Research the firm ahead of time. Find out what areas of law they practice, where they are located, how many attorneys and offices they have, and, if possible, who you will be interviewing with. If getting a job there would mean moving, be prepared to explain why you would be willing to move and stay in the area. If there are particular areas of law that interest you, point that out, but keep in mind that the firm is likely looking for someone that could fit in multiple practices areas, depending on where their needs are at the time. Think about what additional information you would like to know and ask it during the interview.
When talking about your education, be prepared to explain any poor grades. Think about why law school is important to you and why you want to become a lawyer. Be prepared to talk about your activities and how those are incorporated into your life. Think about the areas that you excel in and about how you plan on improving in those areas that come less naturally. Be passionate about what you do and don’t be afraid to offer up something personal. Sometimes it is the personal, non-law related things that make a candidate really stand out.
The web is currently full of interviewing advice, but be cautious in following such advice. For example, there is a current line of thinking that if you are asked a question, you should try to turn it around and get the interviewer to begin talking about themselves. That doing so, because everyone loves talking about themselves, will make you more likeable. This is annoying. Don’t do it. It leaves the interviewer with no information to judge you by in comparison to the other candidates. And never lie. It is okay to occasionally say you don’t know an answer, but are open to new ideas.
It is natural to be nervous during an interview, but also important to understand that you are there because the interviewer thought you were worth their time to speak with. They are looking for a good fit as well as a promising student. And they want to know about you.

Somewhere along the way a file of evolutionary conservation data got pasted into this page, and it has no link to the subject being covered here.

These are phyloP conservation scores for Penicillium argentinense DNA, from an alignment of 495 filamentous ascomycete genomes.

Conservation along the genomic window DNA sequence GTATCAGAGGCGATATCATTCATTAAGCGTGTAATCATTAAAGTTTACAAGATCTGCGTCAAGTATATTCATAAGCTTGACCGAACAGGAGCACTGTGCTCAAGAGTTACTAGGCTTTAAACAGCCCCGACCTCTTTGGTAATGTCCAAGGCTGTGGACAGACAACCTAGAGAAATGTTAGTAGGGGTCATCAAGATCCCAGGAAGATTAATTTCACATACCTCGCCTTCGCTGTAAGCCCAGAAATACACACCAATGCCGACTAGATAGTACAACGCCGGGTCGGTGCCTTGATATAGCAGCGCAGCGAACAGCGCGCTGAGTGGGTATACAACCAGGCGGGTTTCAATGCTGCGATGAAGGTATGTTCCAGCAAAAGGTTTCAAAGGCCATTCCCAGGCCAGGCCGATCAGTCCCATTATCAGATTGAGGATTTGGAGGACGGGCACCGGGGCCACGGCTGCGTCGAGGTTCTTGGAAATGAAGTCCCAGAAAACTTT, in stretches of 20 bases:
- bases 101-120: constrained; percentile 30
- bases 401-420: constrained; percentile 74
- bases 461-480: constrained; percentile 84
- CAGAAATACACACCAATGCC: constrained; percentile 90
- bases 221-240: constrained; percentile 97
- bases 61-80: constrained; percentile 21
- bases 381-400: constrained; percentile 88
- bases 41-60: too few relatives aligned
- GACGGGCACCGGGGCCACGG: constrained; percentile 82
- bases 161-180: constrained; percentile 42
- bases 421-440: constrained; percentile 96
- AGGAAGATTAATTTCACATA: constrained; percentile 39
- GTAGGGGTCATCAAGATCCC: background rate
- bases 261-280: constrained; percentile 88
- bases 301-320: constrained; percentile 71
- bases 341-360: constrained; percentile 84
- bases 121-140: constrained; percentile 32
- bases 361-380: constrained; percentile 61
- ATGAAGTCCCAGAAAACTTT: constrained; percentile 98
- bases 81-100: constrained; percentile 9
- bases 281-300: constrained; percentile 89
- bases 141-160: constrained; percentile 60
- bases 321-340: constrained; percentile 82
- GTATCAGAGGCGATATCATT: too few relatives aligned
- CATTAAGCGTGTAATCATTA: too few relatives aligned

The Call-Back Interview:
The “call-back” is the final stage in the fall recruiting process. By now, each firm has spent anywhere from 50 to 100+ hours in reviewing resumes, interviewing on campus, and deciding who should be brought back to the office. This is a hard decision because there are generally only a limited number of spots for call-backs with many exceptional and qualified candidates. Sometimes a particular candidate will have a great interview, but won’t receive the call back simply because there were also other great interviews.
If you are offered a call-back interview, please carefully consider whether you really want to work at the firm. It is very frustrating to sit in on a call-back interview with someone who clearly has not researched the firm and has no idea of the geographic area. I remember from law school that some student treated call-backs as a competition – how many could they get. After spending a 100+ hours on narrowing candidates, such an attitude leaves a very bad taste for the firms interviewing.
During call-backs, you will usually meet with different attorneys than those you met with on campus. These attorneys will often have some final decision-making authority as to who is hired for the following summer. The same rules, therefore, apply as are listed for on-campus interviews: be prepared, research the firm and area, be on time, provide updated information if necessary, think about and be prepared to answer any weak spots on your resume, and answer questions thoroughly. Be ready to ask questions as well. And never, ever, be rude to any member of the firm from the janitor, to the receptionist, to anyone else you might meet there. I always ask and have immediately cut those who act badly towards staff.
There are also some obvious things that shouldn’t be necessary to point out, but which I have seen happen: don’t come in smelling of alcohol; shave; shower; dress professionally; avoid subjects related to politics, religion, or other touchy areas unless they are pertinent to something on your resume; be on time; call if an emergency does come up; have extra copies of your resume, transcript, and writing sample; be confident—now is not the time to be shy—even if you have to pretend; don’t lie; be proud of your accomplishments.
It is easy to feel dejected if you are rejected from any stage of this process. And it can be very discouraging knowing that more than a hundred candidates are vying for only a few spots at any given firm. But it is important to keep in mind that fall recruiting is not the end all of the job search. It is a tool that is provided to students and should be used as an opportunity to really hone your resume and work on interviewing skills, and to think about what it is that you are most interested in. Finding a job is not just about the company liking you, but about you liking the company enough to want to invest your time and energy there. If you don’t get the OCI interview, then seek out the part-time position at the solo law firm, apply for internships, and continue to do things that you feel passionate about and that make you a more rounded candidate for the future.